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# CIS Primer Question 3.2.1

Here are my solutions to question 3.2.1 of Causal Inference in Statistics: a Primer (CISP).

Here are the parameters we’ll use. Note that they are taken from the Simpson’s revesal example of question 1.5.2.

r   <- 0.28   # fraction with syndrome

q0 <- 0.07  # P(X = 1 | Z = 0)
q1 <- 0.85  # P(X = 1 | Z = 1)

p00 <- 0.84 # P(Y = 1 | X = 0, Z = 0)
p10 <- 0.88 # P(Y = 1 | X = 1, Z = 0)
p01 <- 0.53 # P(Y = 1 | X = 0, Z = 1)
p11 <- 0.58 # P(Y = 1 | X = 1, Z = 1)

## Part a

We can simulate the intervention by generating values for $$X$$ independently of $$Z$$.

N <- 10000  # number of individuals

set.seed(53201)

part_a <- tibble(z = rbinom(N, 1, r)) %>%
mutate(
x = rbinom(n(), 1, 0.5), # no Z-dependence
p_y_given_x_z = case_when(
x == 0 & z == 0 ~ p00,
x == 0 & z == 1 ~ p01,
x == 1 & z == 0 ~ p10,
x == 1 & z == 1 ~ p11
),
y = rbinom(n(), 1, p_y_given_x_z)
) %>%
group_by(x, y) %>%
summarise(n = n()) %>%
group_by(x) %>%
mutate(p_y_given_do_x = n / sum(n))
x y n p_y_given_do_x
0 0 1238 0.2470565
0 1 3773 0.7529435
1 0 964 0.1932251
1 1 4025 0.8067749

## Part b

To simulate observational data, we need to include the dependence of $$X$$ on $$Z$$.

N <- 100000  # number of individuals

set.seed(95400)

p_x_y_z <- tibble(
id = 1:N,

z = rbinom(N, 1, r),
x = rbinom(N, 1, if_else(z == 0, q0, q1)),

p_y_given_x_z = case_when(
x == 0 & z == 0 ~ p00,
x == 0 & z == 1 ~ p01,
x == 1 & z == 0 ~ p10,
x == 1 & z == 1 ~ p11
),

y = rbinom(N, 1, p_y_given_x_z)
) %>%
group_by(x, y, z) %>%
count() %>%
ungroup() %>%
mutate(p = n / sum(n))
x y z n p
0 0 0 10723 0.10723
0 0 1 2020 0.02020
0 1 0 56015 0.56015
0 1 1 2205 0.02205
1 0 0 624 0.00624
1 0 1 10067 0.10067
1 1 0 4470 0.04470
1 1 1 13876 0.13876

In order to apply the causal effect rule, we’ll need $$\mathbb P(x \mid z)$$.

p_x_given_z <- p_x_y_z %>%
group_by(x, z) %>%
summarise(n = sum(n)) %>%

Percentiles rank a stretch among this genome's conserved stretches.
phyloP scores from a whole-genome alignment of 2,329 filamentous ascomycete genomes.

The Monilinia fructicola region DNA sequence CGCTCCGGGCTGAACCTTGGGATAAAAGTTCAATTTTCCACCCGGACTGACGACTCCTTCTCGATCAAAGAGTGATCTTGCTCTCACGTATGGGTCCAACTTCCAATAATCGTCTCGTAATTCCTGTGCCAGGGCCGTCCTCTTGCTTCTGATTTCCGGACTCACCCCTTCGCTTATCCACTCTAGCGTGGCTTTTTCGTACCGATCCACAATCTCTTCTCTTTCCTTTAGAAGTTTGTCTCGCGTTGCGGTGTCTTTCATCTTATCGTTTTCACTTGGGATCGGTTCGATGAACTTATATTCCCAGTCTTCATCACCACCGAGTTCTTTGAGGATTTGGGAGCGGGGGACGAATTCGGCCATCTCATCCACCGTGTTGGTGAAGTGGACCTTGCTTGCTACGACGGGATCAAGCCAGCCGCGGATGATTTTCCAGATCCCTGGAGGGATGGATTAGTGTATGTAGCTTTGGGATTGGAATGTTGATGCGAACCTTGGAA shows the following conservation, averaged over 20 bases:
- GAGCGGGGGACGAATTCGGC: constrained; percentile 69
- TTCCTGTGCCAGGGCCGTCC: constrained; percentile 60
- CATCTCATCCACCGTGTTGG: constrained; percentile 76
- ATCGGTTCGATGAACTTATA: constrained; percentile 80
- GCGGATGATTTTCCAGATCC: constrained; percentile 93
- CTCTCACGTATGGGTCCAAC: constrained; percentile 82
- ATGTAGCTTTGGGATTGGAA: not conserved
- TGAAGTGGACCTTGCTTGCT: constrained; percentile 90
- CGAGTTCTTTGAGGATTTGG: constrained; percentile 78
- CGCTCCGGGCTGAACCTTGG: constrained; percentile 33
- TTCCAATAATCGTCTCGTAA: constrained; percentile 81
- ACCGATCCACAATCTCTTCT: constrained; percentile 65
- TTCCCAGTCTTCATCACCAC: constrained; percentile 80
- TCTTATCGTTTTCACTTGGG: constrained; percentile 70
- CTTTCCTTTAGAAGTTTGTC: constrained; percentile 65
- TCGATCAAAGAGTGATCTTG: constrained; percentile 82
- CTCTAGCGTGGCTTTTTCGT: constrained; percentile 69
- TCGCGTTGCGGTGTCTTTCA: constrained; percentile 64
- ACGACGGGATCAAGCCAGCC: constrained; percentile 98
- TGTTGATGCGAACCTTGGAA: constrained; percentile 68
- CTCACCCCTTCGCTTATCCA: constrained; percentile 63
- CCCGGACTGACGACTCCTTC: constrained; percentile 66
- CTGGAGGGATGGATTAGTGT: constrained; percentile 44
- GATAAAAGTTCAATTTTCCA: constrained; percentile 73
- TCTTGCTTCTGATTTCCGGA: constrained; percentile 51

group_by(z) %>%
mutate(p = n / sum(n)) %>%
ungroup()
x z n p
0 0 66738 0.9290845
0 1 4225 0.1499929
1 0 5094 0.0709155
1 1 23943 0.8500071

We can then add the conditional probabilities to the joint distribution table, then sum overal all the $$Z$$ variables.

p_y_given_do_x <- p_x_y_z %>%
inner_join(
p_x_given_z,
by = c('x', 'z'),
suffix = c('_num', '_denom')
) %>%
mutate(p = p_num / p_denom) %>%
group_by(x, y) %>%
summarise(p = sum(p)) 
x y p
0 0 0.2500877
0 1 0.7499123
1 0 0.2064264
1 1 0.7935736

The causal effect estimates are very close to the simulated intervention.

## Part c

We can calculate ACE simply by taking the difference of the causal effect estimates.

ace <- p_y_given_do_x %>%
filter(y == 1) %>%
mutate(ace = 1 - 0) %>%
pull(ace)

ace
 0.04366134

This is different from the overall probability differences.

p_y_given_x <- p_x_y_z %>%
group_by(x, y) %>%
summarise(n = sum(n)) %>%
group_by(x) %>%
mutate(p = n / sum(n)) %>%
select(-n)

risk_difference <- p_y_given_x %>%
filter(y == 1) %>%
mutate(rd = 1 - 0) %>%
pull(rd)

risk_difference
 -0.188613

Making $$X$$ independent of $$Z$$ would minimise the disrepancy between ACE and RD, which would turn the adjustment formula into the formulat for $$\mathbb P(y \mid x$$. In other words, setting $$q_0 = q_1 = \mathbb P(X = 1)$$ would do the trick.

## Part d

Note that the desegregated causal effects

• $$p_{1, 0} - p_{0, 0}$$ is 0.04; and
• $$p_{1, 1} - p_{0, 1}$$ is 0.05,

are both consisent with our calculation for the overall causal effect, ACE = 4.37%. The generated data are an illustration of Simpson’s reversal because the risk difference, -18.9%, has the opposite sign.